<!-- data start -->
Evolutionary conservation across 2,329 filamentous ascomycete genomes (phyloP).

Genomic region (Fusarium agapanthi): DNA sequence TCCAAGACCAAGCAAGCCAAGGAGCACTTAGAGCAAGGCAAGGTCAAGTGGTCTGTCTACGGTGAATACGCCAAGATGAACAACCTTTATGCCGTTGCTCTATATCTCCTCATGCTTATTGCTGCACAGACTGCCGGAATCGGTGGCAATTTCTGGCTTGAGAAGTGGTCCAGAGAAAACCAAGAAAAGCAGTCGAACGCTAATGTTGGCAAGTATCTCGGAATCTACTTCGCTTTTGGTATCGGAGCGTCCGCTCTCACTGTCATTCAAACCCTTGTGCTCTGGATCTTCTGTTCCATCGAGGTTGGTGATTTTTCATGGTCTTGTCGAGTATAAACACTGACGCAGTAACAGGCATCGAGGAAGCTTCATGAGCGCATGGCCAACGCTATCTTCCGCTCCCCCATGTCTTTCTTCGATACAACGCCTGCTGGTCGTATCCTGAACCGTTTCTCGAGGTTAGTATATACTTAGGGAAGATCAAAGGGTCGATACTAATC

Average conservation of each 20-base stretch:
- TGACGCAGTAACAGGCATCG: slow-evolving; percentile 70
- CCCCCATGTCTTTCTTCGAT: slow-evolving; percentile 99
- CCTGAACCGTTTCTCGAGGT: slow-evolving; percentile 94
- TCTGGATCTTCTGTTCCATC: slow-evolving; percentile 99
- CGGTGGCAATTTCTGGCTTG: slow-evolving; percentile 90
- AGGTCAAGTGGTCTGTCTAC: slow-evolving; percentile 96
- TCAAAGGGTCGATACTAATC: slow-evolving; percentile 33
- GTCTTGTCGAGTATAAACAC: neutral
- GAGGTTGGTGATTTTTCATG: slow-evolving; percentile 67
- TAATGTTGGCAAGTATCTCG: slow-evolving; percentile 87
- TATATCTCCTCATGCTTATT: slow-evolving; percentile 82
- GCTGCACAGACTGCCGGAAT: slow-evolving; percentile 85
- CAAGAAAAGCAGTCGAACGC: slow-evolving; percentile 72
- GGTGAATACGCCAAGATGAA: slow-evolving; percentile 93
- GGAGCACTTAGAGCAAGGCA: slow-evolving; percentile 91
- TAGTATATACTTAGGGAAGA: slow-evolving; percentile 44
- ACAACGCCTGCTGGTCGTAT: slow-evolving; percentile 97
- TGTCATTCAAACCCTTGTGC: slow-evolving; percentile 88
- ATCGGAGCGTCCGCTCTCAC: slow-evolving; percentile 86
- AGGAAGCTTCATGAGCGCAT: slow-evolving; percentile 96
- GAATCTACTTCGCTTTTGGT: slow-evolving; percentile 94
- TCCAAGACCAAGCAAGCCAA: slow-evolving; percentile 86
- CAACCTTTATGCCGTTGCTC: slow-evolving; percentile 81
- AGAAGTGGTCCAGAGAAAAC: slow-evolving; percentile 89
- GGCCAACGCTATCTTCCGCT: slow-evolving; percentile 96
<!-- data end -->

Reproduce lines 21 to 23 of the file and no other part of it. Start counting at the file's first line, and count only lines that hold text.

- TGTCATTCAAACCCTTGTGC: slow-evolving; percentile 88
- ATCGGAGCGTCCGCTCTCAC: slow-evolving; percentile 86
- AGGAAGCTTCATGAGCGCAT: slow-evolving; percentile 96